Friday, March 8, 2013

What is Randomness?

Random variables play an important part in the vocabulary of probability theory. I think there's a lot of confusion, though, about what randomness actually is. A few days ago, I found an expert statistician trying to distinguish between mere statistical fluctuation and actual changes in the causal environment. Another example that always bugs me comes from computer science, and is the ubiquitous insistence that a deterministic algorithm can not produce random numbers, but only pseudo-random numbers.   

Each of these examples commits a fallacy. The first may be an isolated slip-up, or else a deliberate attempt to gloss over technicalities with sloppy language (I may even be guilty (gasp!) of either of these myself, on occasion), but the second is almost universal within the entire profession of computer scientists, which represents a significant sample of the world's technically disciplined. If any one of those computer scientists understood what randomness is, they would recognize immediately that the need to distinguish between random and pseudo-random is entirely fictional. 

Its not that I have anything against computer scientists. Information technology, after all, is what this blog is all about: systematically processing knowledge, and modern society owes its existence to computer science. Nor do I think that computer scientists are excessively prone to the fallacy I'm talking about. In fact, the statistical literature, compiled by those who, of all people, should have dedicated considerable effort to understanding this topic, is crammed with instances, of which my initial example is representative. As another example, the current Wikipedia entry on randomness contains a very confused section that starts with the statement: 'Randomness, as opposed to unpredictability, is an objective property.'

So what is the problem? Lets look at pseudo-random numbers, first. The point about pseudo-random numbers is that they are produced in a clever way to 'replicate' a random variable - they come appropriately distributed and they appear uncorrelated, which is to say that even knowing the nth, (n-1)th, ... numbers in a list, it will be impossible to predict what the (n+1)th number will be. They are considered to be not truly random, however, because they are produced by mechanical operations of a computer on fixed states of its circuits. If we only knew the states of the circuit and the operations, then we would know the number that will come out next. To say that this prevents us from describing the numbers as random, however, is an instance of the mind-projection fallacy, as I have discussed before.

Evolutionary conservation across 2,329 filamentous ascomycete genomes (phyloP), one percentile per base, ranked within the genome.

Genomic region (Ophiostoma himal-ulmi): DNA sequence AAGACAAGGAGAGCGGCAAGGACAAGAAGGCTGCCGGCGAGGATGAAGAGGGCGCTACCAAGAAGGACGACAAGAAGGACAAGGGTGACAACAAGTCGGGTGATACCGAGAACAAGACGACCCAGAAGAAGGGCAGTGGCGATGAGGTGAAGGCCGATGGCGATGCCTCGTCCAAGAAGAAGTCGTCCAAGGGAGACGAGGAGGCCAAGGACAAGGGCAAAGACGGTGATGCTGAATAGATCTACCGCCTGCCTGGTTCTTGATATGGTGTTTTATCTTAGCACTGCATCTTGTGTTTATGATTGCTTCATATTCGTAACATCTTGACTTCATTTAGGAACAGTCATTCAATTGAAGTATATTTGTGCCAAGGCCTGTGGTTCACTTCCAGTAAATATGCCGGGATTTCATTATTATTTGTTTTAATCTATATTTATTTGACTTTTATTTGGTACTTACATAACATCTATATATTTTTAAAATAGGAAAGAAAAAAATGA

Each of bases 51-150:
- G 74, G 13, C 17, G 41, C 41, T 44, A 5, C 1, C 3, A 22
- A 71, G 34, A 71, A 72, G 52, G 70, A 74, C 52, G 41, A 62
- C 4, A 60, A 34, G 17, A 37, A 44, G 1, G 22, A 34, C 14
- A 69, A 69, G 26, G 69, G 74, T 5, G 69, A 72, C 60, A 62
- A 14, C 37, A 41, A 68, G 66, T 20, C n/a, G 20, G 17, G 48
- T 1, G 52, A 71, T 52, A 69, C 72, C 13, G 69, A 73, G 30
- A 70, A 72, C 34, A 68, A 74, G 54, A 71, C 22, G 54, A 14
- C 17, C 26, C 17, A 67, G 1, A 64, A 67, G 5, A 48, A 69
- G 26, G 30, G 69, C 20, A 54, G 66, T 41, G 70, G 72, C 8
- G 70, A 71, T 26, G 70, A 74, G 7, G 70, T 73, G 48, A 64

The mind projection fallacy consists of assuming that properties of our model of reality necessarily correspond to properties of reality. We often talk about a phenomenon being random. This makes it tempting to conclude that randomness is a property of the phenomenon itself, but this assumes too much, and also demands that the events we are talking about take place in some kind of bubble, where physics doesn't operate.

When I dip my hand into an urn to draw out a ball whose colour can't be predicted, the colour that comes out is rightly considered to be a random variable. But we are not talking about some quantum-mechanical wavefunction that collapses the moment the first photon from the ball hits my retina (or the moment the nerve impulse reaches my visual cortex, or any of a million other candidate moments). We are talking about a process with  real and definite cause and effect relationships. The layout of the coloured balls inside the urn, the trajectory of my hand into the urn, and the exact moment I decide to close my hand uniquely determine the outcome of the draw. Randomness is not the occurrence of causeless events, but is a consequence of our incomplete information. It's not a property of the balls in the urn, but a property of our prior state of knowledge.

It might be that at microscopic scales, quantum stochastic variability really does emerge from an absence of causation, but there are 2 important points to note in relation to this discussion. Firstly, good scientists recognize the need for agnosticism on this front - there really isn't enough evidence yet to decide one way or the other (BBC Radio 4's excellent 'In Our Time' has an episode, entitled 'The measurement problem,' with an interesting discussion on the topic). Secondly, the vast majority of cases where the concept of randomness is applied concern macroscopic phenomena, where classical mechanics is a perfectly adequate model. For these reasons, the only sensible general usage of the word 'random' is when referring to missing information, rather than as a description of uncaused events. That wikipedia article I quoted from, in apparent recognition of this, later cites Brownian motion and chaos as examples of randomness, thereby contradicting the earlier quote (though inexplicably, the two are identified as separate classes of random behaviour).

Getting back to the urn, if I knew precisely the coordinates (relative to my hand) and colours of the balls inside, the colour of the extracted sphere would not be a a surprise, and therefore wouldn't be a random variable. But under the standard drawing conditions, in which these are not known, it is a random variable. Similarly, knowing the state and operations of a deterministic computer algorithm would render its output non-random (provided I have the computational resources elsewhere (and the inclination) to replicate those operations), but this does not affect the randomness of its output when we don't know these things.